Subscribe to my new recipes
Old Wines
French Wine Making
I love going to France. The moment the plane touches the ground, I feel like I lived there before, maybe in another life. I also feel that if indeed that was the case I most likely would have been a vigneron, such a lovely and noble word. I adore wine. I enjoy how it feels in my mouth — how tannins of red Bordeaux almost anesthetize, or how the product of malo-lactic fermentation in white Burgundy tricks you and if you close your eyes, you think that you are at the picnic with friends and you eat sweet brioche, or how crisp and fresh taste of pink Provence undoubtedly taste of summer, laughter and joy during warm evenings.
Pure dedication
I have tremendous respect to all the wine-makers out there. I admire the French ones deeply. In France they make wine the way they have always been with little to no changes. No interference, no drastic change, just pure dedication. The way they grow vines and make wines is highly regulated, but had that not been the case it doesn't mean that the French would all of a sudden start to do things differently. They obey the laws of nature — if the year is too dry, they would not water the plants; instead we would have a more alcoholic wine due to the fruit’s early ripeness and sweetness, and the rainy year instead would give the higher level of acidity in wines. We have all seen how devastating the frosts were to the vineyards of Burgundy, and how touching it was to watch the efforts of winemakers to warm vineyards up with candlelights. For me this is as close as we can get to unbreakable fundamental ancient traditions.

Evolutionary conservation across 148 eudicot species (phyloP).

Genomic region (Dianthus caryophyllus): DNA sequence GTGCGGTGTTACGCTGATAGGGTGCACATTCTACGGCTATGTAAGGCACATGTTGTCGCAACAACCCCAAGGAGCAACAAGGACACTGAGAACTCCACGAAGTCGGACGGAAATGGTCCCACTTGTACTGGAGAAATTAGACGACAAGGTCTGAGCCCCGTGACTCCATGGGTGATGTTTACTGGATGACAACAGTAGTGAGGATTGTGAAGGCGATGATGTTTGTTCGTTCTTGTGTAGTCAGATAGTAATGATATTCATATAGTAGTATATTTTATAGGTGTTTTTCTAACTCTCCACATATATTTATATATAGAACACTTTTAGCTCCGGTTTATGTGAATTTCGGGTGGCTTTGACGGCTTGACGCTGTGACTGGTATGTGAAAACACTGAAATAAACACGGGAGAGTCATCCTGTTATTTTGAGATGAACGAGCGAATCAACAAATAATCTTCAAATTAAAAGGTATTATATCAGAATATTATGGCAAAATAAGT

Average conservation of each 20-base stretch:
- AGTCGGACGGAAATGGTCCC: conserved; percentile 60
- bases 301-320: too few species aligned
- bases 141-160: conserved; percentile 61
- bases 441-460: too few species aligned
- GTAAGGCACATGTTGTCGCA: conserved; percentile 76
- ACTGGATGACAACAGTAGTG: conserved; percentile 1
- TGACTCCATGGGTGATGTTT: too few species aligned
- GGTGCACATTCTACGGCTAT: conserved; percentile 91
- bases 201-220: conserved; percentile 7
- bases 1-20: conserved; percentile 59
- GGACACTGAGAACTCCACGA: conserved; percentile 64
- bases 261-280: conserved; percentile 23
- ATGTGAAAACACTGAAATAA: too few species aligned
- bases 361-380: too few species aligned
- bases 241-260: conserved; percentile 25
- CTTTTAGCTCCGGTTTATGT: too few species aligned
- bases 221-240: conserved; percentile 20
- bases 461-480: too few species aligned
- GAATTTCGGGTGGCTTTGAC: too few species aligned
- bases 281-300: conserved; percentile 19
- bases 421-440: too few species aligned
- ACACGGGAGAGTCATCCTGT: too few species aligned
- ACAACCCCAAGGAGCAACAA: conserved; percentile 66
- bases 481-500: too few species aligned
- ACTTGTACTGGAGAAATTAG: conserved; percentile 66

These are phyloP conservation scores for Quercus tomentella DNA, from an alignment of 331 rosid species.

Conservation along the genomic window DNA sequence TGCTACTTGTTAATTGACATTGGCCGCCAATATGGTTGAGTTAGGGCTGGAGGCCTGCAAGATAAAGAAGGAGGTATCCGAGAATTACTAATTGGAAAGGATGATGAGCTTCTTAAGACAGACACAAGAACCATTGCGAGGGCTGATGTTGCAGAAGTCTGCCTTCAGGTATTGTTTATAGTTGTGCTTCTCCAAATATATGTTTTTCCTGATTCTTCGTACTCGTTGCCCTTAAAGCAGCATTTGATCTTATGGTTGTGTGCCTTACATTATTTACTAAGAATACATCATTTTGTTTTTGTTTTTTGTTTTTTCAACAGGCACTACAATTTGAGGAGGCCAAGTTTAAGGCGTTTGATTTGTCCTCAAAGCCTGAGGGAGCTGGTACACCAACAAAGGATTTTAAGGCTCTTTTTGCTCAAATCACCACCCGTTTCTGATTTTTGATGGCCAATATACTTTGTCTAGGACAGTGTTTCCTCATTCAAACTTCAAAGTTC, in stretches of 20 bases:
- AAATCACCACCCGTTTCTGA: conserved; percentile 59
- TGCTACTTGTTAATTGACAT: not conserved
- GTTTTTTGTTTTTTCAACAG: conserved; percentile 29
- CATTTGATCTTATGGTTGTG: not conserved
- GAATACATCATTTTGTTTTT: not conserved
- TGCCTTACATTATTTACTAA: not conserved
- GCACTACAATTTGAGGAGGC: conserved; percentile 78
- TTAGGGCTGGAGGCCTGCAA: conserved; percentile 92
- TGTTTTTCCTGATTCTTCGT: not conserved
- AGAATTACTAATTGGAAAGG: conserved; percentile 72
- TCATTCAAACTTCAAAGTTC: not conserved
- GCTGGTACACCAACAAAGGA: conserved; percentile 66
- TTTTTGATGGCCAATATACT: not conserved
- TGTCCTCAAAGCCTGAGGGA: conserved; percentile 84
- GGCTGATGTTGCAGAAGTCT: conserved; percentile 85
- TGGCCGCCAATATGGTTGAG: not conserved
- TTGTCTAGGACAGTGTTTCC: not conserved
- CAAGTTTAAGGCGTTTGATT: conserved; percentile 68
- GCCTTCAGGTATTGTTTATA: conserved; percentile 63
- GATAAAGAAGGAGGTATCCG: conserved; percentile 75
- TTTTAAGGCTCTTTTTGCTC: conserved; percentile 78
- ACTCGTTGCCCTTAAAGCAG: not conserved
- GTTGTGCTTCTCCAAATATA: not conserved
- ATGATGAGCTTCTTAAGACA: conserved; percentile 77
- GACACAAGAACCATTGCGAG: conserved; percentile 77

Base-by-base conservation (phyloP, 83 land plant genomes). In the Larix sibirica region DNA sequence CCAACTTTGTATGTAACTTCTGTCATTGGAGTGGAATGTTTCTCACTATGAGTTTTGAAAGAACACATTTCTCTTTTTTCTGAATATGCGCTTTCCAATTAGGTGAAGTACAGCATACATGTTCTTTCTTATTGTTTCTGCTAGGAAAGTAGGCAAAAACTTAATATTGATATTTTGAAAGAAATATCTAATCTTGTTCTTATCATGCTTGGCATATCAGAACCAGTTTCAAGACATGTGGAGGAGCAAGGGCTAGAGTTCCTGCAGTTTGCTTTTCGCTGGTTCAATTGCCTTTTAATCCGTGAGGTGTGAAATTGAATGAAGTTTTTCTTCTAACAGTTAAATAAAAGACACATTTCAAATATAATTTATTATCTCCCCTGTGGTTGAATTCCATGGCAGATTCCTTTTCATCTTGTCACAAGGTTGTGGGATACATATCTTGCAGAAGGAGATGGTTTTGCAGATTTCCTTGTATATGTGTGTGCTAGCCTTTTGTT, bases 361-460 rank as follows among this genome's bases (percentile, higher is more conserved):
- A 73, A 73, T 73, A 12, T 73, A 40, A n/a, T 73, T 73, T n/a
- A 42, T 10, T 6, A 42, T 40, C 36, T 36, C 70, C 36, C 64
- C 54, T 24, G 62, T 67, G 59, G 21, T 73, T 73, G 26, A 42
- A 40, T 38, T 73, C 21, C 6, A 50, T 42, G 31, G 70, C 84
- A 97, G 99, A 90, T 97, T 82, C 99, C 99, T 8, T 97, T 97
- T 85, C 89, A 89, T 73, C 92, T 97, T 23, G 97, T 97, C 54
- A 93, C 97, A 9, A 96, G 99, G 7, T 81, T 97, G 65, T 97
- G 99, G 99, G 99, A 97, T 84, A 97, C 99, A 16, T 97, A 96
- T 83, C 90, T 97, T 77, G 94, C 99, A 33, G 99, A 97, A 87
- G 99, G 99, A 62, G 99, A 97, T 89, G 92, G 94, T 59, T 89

Jun 01, 2021
Subscribe that didn't miss my new recipes
Subscribe now

Recent posts

    View all posts
    Alesia Kosmach Copyright © 2021-2023
    Design & Development Alexandra Korotenko